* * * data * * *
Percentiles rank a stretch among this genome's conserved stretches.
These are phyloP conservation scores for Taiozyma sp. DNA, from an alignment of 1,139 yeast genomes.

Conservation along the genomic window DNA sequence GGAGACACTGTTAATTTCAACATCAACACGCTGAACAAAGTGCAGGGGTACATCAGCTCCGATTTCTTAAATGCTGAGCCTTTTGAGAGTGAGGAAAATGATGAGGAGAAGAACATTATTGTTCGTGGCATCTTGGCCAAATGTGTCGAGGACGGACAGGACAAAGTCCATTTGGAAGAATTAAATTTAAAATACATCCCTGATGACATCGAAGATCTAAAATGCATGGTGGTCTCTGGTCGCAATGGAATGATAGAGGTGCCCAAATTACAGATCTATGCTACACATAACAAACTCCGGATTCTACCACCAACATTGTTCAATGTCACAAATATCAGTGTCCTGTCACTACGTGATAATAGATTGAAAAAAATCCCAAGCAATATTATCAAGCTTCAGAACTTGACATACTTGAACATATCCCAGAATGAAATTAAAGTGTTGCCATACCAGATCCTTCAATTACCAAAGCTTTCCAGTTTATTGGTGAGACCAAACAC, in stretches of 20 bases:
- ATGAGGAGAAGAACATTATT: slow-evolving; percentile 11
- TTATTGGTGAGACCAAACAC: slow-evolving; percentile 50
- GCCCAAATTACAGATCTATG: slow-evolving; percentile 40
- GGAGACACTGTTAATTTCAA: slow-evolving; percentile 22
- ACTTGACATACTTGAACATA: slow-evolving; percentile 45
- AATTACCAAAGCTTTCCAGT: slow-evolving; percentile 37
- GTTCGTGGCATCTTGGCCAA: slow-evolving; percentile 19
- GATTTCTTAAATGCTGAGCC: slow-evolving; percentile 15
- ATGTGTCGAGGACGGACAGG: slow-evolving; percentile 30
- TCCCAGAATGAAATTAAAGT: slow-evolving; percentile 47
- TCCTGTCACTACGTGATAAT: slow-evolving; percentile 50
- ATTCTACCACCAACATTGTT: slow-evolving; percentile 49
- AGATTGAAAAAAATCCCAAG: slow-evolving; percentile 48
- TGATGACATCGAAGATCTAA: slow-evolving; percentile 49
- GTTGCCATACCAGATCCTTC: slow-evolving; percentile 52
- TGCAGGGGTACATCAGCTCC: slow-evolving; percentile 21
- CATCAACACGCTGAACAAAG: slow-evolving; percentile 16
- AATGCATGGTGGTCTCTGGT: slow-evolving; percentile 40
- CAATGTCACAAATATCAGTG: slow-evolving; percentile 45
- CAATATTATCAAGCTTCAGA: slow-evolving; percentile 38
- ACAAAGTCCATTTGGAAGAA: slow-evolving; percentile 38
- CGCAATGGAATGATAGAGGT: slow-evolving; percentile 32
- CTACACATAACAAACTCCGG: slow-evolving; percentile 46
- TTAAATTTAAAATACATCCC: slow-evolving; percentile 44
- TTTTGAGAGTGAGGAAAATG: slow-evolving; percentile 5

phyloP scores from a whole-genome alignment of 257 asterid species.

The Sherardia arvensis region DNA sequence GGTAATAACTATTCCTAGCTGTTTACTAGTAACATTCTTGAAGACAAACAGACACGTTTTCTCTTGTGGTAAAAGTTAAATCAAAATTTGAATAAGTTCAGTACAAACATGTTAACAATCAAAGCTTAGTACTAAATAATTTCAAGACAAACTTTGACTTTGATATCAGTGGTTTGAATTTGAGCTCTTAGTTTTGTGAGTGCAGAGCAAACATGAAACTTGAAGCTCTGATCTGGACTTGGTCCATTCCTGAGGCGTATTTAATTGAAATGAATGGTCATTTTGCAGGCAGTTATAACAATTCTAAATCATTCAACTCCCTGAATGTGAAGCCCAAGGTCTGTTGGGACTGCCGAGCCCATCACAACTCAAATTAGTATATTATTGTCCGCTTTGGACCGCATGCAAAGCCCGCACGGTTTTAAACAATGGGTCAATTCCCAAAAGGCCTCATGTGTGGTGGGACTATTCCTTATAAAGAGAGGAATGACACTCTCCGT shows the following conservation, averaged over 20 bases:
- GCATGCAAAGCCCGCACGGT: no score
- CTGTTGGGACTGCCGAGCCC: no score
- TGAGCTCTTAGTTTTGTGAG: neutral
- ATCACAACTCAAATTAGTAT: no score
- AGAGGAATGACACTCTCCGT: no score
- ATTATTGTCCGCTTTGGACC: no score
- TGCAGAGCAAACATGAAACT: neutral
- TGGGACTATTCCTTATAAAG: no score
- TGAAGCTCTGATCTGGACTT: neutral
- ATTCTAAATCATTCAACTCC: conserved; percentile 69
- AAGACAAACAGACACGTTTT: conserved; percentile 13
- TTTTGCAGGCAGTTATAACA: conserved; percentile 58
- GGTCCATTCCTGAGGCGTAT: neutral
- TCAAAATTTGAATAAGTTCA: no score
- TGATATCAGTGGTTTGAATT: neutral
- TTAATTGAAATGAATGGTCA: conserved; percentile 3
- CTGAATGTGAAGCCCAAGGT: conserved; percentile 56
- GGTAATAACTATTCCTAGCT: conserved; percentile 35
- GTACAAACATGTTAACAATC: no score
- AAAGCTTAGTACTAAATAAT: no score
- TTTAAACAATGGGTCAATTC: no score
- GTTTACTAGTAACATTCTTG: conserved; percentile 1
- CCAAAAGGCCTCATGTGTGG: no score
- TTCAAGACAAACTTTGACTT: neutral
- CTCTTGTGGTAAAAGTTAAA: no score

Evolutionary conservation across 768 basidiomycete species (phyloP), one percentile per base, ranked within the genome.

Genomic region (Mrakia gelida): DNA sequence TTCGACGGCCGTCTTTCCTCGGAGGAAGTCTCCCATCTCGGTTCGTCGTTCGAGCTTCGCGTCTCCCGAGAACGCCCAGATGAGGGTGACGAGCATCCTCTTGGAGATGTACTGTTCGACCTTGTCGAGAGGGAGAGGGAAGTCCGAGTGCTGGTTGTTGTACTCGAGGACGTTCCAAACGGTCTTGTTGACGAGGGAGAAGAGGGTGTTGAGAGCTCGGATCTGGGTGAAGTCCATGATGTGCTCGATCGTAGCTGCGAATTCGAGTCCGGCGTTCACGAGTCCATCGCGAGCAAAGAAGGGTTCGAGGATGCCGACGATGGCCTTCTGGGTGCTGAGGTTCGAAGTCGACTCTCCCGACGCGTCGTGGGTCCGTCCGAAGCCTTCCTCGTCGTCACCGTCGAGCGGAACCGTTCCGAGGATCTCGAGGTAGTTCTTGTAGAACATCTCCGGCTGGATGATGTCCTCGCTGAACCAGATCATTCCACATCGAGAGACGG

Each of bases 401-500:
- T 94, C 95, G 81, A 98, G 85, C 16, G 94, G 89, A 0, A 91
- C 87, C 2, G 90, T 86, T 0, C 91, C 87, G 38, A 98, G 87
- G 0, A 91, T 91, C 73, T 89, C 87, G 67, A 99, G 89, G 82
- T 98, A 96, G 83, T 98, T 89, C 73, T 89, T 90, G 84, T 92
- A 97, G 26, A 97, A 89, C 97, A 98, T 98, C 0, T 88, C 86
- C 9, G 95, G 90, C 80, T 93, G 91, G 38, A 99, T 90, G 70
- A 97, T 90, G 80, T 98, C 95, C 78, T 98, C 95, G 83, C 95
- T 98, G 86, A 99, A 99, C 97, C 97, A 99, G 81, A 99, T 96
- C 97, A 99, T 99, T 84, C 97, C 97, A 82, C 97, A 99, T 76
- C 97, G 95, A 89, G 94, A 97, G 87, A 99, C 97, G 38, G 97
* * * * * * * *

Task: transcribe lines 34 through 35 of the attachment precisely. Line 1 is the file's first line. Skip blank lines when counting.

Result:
- ATCACAACTCAAATTAGTAT: no score
- AGAGGAATGACACTCTCCGT: no score